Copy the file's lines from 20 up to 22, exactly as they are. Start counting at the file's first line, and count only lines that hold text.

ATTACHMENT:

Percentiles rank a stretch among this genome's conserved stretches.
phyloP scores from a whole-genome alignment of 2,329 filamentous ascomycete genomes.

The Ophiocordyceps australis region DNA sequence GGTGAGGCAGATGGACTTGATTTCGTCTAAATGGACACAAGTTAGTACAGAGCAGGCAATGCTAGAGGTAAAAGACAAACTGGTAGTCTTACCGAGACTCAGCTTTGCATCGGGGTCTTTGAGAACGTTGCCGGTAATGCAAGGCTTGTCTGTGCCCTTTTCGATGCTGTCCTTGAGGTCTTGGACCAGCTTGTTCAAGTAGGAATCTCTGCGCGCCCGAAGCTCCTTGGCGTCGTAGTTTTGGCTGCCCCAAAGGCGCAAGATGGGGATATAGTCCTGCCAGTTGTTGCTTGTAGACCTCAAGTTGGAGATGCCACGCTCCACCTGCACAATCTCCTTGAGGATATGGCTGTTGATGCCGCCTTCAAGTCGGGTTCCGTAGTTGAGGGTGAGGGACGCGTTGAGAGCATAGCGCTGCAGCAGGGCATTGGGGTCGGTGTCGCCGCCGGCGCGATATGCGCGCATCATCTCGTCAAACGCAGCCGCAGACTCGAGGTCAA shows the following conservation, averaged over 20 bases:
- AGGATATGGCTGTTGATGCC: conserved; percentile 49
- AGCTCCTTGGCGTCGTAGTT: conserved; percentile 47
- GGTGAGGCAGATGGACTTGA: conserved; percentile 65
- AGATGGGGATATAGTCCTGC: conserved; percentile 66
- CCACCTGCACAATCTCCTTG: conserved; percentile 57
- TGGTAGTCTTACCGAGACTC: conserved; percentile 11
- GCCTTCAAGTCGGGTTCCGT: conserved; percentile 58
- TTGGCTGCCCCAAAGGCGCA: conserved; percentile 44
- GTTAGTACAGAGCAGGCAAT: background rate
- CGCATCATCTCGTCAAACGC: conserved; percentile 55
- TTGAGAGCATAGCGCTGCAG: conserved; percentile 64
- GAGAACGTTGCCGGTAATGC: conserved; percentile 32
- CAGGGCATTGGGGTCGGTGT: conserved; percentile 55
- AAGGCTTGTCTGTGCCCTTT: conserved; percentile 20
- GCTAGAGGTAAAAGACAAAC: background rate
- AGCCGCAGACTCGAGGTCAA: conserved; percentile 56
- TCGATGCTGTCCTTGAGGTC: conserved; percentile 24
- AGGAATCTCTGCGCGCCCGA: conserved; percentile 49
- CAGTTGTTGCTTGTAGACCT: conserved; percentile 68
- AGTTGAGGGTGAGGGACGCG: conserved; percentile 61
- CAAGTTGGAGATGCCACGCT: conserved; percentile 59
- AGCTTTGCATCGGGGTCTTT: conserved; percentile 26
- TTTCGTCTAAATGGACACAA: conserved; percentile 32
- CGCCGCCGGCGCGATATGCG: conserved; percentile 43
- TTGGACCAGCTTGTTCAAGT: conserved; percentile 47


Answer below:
- TCGATGCTGTCCTTGAGGTC: conserved; percentile 24
- AGGAATCTCTGCGCGCCCGA: conserved; percentile 49
- CAGTTGTTGCTTGTAGACCT: conserved; percentile 68